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USGA Rules Team Helps You Navigate Your Fall Round

By Danny Vohden

| Oct 18, 2022 | Liberty Corner, N.J.

Leaves in the fairway? Aerated greens? Navigate some of the most common Rules situations you might encounter during a Fall round. (Fred Vuich/USGA)

I hit my ball into a pile of leaves, now what?

This involves what the Rules of Golf calls “loose impediments.” In other words, any unattached, natural objects that can be easily removed – things like stones, loose grass and yes, leaves.

Since 2019, golfers are allowed to move those loose impediments anywhere on the golf course, including in a bunker or penalty area. If your ball moves while removing the loose impediment, it’s a one-stroke penalty and you must put the ball back… except if you’re on the putting green. In that case, just put the ball back where it was and play on without penalty.

So feel free to move those leaves out of your way before making your next stroke, but do so carefully. And keep in mind that you can remove leaves, and other loose impediments, by any means. That could mean your hands, a towel, your hat – whatever you’ve got in your bag. Just don’t move the ball!

But wait, isn’t there a “leaf Rule” that gives me free relief?

The short answer is, it depends. The golf course or the Committee running a tournament has the authority to enact Model Local Rule F-14, which allows areas with temporary accumulations of loose impediments (like a pile of leaves) to be treated as ground under repair. This means that you can take free relief from this area, including for a ball that you know is in the pile, even if you can’t find it.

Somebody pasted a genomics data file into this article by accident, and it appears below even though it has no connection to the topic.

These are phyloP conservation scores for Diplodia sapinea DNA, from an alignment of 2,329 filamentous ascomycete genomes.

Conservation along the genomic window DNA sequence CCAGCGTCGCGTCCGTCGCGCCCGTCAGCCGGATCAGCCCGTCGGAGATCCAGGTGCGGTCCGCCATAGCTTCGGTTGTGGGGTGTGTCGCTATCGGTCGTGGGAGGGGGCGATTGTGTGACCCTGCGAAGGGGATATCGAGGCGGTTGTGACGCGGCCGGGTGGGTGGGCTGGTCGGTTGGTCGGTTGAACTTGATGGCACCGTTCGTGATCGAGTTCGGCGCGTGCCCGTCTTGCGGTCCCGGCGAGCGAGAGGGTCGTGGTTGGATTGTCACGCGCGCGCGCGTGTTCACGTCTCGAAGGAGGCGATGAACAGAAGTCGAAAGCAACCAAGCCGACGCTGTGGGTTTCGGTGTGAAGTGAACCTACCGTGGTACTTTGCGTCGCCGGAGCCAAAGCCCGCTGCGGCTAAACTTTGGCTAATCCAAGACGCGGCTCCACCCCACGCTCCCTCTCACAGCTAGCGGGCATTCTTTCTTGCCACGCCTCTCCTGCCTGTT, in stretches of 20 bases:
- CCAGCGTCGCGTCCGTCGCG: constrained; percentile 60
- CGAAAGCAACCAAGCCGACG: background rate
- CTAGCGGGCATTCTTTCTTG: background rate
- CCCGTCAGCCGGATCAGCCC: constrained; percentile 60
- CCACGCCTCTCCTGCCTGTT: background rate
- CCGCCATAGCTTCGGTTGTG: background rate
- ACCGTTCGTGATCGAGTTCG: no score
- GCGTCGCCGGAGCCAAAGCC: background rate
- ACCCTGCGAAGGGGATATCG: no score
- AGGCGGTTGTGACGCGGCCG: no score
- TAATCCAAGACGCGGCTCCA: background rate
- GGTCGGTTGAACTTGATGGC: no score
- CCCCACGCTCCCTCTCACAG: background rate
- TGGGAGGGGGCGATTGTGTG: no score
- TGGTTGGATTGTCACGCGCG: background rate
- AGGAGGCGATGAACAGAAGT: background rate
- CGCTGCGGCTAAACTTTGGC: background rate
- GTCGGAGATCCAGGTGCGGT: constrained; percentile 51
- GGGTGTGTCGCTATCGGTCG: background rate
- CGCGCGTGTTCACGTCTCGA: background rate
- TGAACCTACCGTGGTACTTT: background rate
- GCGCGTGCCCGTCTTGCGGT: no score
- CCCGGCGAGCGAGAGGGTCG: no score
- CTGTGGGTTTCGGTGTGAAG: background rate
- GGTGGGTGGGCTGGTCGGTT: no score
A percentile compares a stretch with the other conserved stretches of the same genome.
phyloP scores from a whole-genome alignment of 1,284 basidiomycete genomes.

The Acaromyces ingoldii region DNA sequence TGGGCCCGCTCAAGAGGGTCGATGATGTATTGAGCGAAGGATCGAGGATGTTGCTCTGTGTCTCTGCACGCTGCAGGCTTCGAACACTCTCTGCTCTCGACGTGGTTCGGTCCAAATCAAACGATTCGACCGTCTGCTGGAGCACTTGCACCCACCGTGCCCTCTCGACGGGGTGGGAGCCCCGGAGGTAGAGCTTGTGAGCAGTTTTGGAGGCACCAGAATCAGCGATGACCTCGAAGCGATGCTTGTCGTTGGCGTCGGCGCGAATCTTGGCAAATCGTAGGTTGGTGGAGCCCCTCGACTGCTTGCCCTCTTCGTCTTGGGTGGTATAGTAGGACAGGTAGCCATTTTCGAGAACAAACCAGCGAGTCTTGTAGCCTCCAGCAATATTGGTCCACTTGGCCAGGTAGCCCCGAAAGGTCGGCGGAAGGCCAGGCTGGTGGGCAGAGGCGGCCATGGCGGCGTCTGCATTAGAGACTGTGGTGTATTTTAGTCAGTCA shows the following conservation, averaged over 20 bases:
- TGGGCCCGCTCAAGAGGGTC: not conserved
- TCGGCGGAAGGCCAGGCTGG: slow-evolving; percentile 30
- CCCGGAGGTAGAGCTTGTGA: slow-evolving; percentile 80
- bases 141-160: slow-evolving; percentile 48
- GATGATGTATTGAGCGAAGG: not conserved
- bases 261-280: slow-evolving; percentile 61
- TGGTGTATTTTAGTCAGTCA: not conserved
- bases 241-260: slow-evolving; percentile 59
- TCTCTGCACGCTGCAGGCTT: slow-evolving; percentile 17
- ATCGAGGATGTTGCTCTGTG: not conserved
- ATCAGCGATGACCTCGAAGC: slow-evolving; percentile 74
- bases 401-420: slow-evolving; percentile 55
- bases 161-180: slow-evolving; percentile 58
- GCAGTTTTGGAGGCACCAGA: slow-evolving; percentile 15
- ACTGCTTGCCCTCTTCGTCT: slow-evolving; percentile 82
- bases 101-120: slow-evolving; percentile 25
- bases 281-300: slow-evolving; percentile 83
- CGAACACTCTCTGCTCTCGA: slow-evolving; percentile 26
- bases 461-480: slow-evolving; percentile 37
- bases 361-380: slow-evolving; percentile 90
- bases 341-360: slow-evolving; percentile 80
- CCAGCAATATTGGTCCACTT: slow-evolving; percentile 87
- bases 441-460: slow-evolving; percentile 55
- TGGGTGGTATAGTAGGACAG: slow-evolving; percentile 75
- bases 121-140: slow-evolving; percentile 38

My course is aerating the fairways and greens; what happens if my ball lands in one of the holes?

Aeration holes are not considered ground under repair, so relief is not allowed. But like the so-called “leaf Rule” above, relief may be permitted if a Model Local Rule (E-4) is in effect.

Everyone understands that golfers don’t necessarily want to play on greens and fairways that have just been aerated, but it’s important to keep in mind that the short-term disruption is significantly outweighed by the long-term benefits. For more on that, listen to the USGA Green Section.

What about other Fall maintenance projects underway at my course?

Let’s say there’s been a tree removed or new irrigation system installed – any holes or trenches created by the maintenance staff during those types of projects are considered “ground under repair,” and you’re entitled to free relief.

How do Fall conditions impact posting scores for my Handicap Index®?

The USGA Handicapping Department has you covered there. Check out the five things you need to know about Fall golf and the World Handicap System™.

Looking for more details? Check out the Rules of Golf Explained: